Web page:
To Martha Jefferson Randolph
Philadelphia Feb. 8. 98.
I ought oftener, my dear Martha, to recieve your letters, for the very great pleasure they give me, & especially when they express your affections for me. for though I cannot doubt them, yet they are among those truths which tho’ not doubted we love to hear repeated. here too they serve like gleams of light, to chear a dreary scene, where envy, hatred, malice, revenge, & all the worst passions of men are marshalled to make one another as miserable as possible. I turn from this with pleasure to contrast it with your fire side, where the single evening I passed at it was worth more than ages here. indeed I feel myself detaching very fast, perhaps too fast, from every thing but yourself, your sister, & those who are identified with you. these form the last hold the world will have on me, the cords which will be cut only when I am loosened from this state of being. I am looking forward to the spring with all the fondness of desire to meet you all once more, and with the change of season, to enjoy also a change of scene & of society. yet the time of our leaving this is not yet talked of. I am much concerned to hear the state of health of mr Randolph & the family, mentioned in your letters of Jan. 22. & 28. surely, my dear, it would be better for you to remove to Monticello. the south pavillion1 the Parlour & Study, will accomodate your family; & I should think mr Randolph would find less inconvenience in the riding it would occasion him than in the loss of his own & his family’s health. let me beseech you then to go there, and to use every thing & every body as if I were there. if mr Randolph will take on himself to command the usual functions of the servants, carts, waggon, and other resources of the place, you may make yourselves comfortable there. I shall anxiously hope to hear that you adopt this plan. I wrote to mr Randolph on the subject of a rider for our Fredericksburg post who may be relied on. the proposition should be here, if any one will undertake it, by the 14th. inst. but the postmaster has promised to keep it open a little longer. £100. Virginia money will be given, if the person be approvedly trustworthy.—all your commissions shall be executed, not forgetting the game of the goose, if we can find out what it is; for there is some difficulty in that. kiss all the little ones for me: present me affectionately to mr Randolph, & my warmest love to yourself. Adieu.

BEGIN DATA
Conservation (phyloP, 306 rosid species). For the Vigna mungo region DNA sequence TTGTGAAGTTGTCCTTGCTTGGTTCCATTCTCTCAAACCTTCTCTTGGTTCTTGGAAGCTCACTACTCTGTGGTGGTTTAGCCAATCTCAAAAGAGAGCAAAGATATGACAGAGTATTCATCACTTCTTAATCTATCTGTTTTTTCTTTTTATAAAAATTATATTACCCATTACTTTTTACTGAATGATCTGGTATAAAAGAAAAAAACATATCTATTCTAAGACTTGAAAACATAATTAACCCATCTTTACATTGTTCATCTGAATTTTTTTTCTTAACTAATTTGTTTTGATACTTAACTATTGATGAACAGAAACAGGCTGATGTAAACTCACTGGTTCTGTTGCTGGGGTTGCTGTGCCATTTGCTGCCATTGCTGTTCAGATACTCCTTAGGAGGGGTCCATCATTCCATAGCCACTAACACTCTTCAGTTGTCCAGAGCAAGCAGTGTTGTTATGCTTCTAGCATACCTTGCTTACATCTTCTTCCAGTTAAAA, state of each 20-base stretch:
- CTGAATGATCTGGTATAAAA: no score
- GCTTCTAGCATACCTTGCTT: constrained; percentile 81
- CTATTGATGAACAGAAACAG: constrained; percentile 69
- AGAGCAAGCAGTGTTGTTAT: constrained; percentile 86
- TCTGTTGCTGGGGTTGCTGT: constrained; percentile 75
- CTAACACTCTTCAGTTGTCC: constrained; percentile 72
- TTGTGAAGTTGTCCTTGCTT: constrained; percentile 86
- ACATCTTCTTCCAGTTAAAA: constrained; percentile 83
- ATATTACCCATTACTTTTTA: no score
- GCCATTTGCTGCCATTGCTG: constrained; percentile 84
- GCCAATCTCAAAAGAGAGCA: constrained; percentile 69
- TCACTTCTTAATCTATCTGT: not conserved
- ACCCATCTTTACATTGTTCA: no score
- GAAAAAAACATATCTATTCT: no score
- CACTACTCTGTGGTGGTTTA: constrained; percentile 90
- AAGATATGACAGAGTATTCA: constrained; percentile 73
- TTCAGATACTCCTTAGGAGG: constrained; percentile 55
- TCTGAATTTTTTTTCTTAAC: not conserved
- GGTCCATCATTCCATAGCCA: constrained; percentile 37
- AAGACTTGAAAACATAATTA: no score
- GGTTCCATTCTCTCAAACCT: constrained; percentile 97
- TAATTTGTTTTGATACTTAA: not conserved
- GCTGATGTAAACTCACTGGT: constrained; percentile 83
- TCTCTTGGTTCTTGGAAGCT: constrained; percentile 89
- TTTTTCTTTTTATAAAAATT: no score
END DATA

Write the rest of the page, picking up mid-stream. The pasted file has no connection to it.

RC (NNPM); at foot of text: “Mrs. Randolph.” PrC (MHi); endorsed by TJ in ink on verso.
1. Preceding word written over “chamber,” erased. Change lacking in PrC.